Basic principle

Even if a parent does not have care and control of his/ her child, he/ she would be able to have access to the child as such access periods would be beneficial to the child.

See: Section 126 of Women’s Charter (Singapore)

If I do not have care and control of my child, how much access am I entitled to?

Various factors are considered by the Court, including:

1. Your child’s needs.

2. Your child’s wishes.

3. Your previous contact with your child.

4. Your relationship with your child.

Supervised access and unsupervised access

Generally, access orders are unsupervised and the parent having access to his/ her child is able to see his/ her child without any monitoring.

Supervised access orders are made in some cases to:

1. Protect the child from possible abuse.

2. Assess the relationship of the parent having access with the child (especially if they have not had contact for a long period of time, or if access periods are infrequent).

3. Improve the relationship between the child and the parent having access (with a view to unsupervised access once the relationship improves).

Access periods

Access periods may include the following:

1. Weekend access: This may include overnight access (for instance, from Saturday afternoon to Sunday afternoon) subject to the child’s school and other activities.

2. Weekday access: For a school-going child, access during the weekdays may be limited to a few hours (for instance, a midweek dinner) subject to the child’s school and other activities.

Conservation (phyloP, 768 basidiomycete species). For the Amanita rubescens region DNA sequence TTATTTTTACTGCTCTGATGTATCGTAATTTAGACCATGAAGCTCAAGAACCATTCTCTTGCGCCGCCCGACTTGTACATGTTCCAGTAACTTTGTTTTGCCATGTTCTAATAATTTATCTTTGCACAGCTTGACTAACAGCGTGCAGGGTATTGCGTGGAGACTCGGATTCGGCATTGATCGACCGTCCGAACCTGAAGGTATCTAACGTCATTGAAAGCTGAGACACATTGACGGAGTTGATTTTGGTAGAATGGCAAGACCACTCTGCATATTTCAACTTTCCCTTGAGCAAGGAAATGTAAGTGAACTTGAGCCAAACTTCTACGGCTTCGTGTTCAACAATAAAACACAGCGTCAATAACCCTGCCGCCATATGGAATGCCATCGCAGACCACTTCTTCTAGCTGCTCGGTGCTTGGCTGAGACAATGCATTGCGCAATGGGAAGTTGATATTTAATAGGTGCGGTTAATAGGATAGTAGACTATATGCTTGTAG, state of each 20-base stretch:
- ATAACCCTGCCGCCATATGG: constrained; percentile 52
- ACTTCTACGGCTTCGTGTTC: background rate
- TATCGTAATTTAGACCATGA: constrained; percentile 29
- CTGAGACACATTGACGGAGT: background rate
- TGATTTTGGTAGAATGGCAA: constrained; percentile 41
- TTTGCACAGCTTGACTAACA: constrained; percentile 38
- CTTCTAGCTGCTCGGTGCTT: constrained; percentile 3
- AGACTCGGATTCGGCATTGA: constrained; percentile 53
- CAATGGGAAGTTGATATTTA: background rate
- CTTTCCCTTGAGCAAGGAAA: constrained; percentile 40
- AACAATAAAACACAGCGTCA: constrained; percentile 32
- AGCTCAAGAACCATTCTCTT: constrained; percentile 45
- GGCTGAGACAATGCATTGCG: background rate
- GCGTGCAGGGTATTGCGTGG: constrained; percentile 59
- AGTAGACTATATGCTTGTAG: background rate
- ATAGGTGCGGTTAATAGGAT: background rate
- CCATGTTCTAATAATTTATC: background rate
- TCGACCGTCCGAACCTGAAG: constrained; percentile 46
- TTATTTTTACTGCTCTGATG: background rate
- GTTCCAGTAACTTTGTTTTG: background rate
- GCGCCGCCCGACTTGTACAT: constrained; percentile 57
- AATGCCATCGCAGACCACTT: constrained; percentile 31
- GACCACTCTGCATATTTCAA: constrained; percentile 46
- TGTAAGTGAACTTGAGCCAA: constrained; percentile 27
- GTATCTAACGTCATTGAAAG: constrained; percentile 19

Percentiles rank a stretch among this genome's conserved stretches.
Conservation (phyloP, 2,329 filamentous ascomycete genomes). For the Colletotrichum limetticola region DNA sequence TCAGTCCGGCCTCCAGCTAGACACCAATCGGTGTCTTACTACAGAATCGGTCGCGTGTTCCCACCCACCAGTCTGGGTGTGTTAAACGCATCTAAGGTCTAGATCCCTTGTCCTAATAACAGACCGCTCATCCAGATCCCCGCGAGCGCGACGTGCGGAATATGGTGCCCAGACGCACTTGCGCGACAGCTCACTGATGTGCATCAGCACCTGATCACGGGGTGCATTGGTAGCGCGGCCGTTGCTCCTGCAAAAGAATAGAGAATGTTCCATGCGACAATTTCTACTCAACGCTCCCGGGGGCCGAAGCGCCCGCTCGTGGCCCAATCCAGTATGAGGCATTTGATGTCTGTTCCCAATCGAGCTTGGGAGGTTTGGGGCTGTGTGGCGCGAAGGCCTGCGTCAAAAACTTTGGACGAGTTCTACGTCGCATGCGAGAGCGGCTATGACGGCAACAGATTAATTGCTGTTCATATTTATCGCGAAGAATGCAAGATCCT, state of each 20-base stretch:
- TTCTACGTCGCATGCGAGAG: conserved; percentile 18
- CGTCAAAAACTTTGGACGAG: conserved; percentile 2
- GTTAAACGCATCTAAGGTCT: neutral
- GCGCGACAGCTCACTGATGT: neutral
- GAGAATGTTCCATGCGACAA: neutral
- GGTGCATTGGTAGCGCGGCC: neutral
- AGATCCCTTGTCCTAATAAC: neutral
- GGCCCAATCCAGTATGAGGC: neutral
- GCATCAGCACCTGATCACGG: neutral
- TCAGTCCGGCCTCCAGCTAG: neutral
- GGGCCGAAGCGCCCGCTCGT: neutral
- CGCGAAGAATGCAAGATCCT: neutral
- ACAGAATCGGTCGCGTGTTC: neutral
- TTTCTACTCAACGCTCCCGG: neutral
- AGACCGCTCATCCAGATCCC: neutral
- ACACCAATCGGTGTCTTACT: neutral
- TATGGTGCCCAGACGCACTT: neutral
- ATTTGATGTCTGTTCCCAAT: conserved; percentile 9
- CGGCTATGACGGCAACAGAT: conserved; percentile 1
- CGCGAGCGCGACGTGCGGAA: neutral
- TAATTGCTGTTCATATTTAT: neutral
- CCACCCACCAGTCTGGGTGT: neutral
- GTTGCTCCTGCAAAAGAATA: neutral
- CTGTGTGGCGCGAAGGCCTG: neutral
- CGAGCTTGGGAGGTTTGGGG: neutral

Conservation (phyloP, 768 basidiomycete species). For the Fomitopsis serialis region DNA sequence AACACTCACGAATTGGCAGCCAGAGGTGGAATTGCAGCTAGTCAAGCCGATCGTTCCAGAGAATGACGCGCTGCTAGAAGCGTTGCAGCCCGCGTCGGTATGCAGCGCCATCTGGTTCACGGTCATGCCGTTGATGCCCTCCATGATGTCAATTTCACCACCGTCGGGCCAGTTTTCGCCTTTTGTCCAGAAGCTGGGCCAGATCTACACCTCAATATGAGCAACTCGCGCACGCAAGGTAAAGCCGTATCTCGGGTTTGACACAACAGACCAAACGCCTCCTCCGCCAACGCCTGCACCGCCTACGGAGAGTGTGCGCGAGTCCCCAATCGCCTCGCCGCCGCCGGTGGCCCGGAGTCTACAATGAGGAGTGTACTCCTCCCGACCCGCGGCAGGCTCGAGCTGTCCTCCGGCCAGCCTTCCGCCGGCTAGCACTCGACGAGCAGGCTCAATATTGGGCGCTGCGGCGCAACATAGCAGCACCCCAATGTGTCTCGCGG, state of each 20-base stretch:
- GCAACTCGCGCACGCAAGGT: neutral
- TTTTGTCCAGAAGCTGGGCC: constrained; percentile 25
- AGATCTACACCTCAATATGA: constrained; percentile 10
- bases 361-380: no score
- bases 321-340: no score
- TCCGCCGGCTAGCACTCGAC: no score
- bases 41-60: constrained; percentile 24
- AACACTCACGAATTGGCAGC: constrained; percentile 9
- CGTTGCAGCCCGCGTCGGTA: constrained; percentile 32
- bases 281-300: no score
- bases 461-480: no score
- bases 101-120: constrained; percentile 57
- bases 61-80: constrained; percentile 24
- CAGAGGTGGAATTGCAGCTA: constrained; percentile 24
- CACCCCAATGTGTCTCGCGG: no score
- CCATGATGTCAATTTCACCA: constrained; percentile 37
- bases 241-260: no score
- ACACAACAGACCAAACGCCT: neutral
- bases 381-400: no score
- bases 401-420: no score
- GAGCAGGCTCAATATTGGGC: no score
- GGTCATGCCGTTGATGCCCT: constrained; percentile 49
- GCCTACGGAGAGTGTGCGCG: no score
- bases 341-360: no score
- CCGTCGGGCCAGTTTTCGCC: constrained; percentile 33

3. Public holiday access: Parents often arrange to spend alternate public holidays with the child. For important occasions such as Chinese New Year, Christmas, Hari Raya and Deepavali, parents may wish to make special arrangements. For instance, you may wish to spend Christmas Eve with the child, leaving the other parent to spend Christmas Day with the child. This arrangement may be alternated every year.

4. School holidays: The parent having access may wish to spend a longer, uninterrupted period with the child during the school holidays subject to the child’s school and other activities.

5. Other special occasions such as Father’s Day, Mother’s Day, the child’s birthday and the parents’ birthdays.

Other issues to be worked out

1. What if there is a conflict? For instance, if you have access to your child over the weekend from Saturday morning to Sunday morning, and the other parent’s birthday falls on a Saturday, who should have access to the child?

2. Handover venues: Where do you pick up and handover the child?

Taking your child out of Singapore

Where the Court has given a custody order, no person shall take the child out of Singapore unless the person who wishes to take the child out of Singapore is the custodial parent, or any other person who has the written consent of the custodial parent. In any case, the period spent outside Singapore must be less than 1 month.

To bring your child out of Singapore, you would normally need to provide the following information to the other parent:

1. Proposed itinerary.

2. Contact details.

3. Accommodation details.

4. Identity of person(s) travelling with the child other than yourself.

Your divorce lawyer can assist by:

1. Advising you on the strength of your case (if you wish to make an interim application to gain access to your child, or ask for access to your child in your divorce proceedings).

2. Representing you in all proceedings relating to your child.

3. Drafting and filing the documents required by the Court.

4. Representing you in negotiations with the other party, mediation sessions and in Court.

You may also be interested to read more about:

1. Divorce and Separation

2. Annulment (Nullity) of Marriage

3. Children’s Issues

4. Matrimonial Assets

5. Maintenance Issues (Alimony)

6. Family Violence

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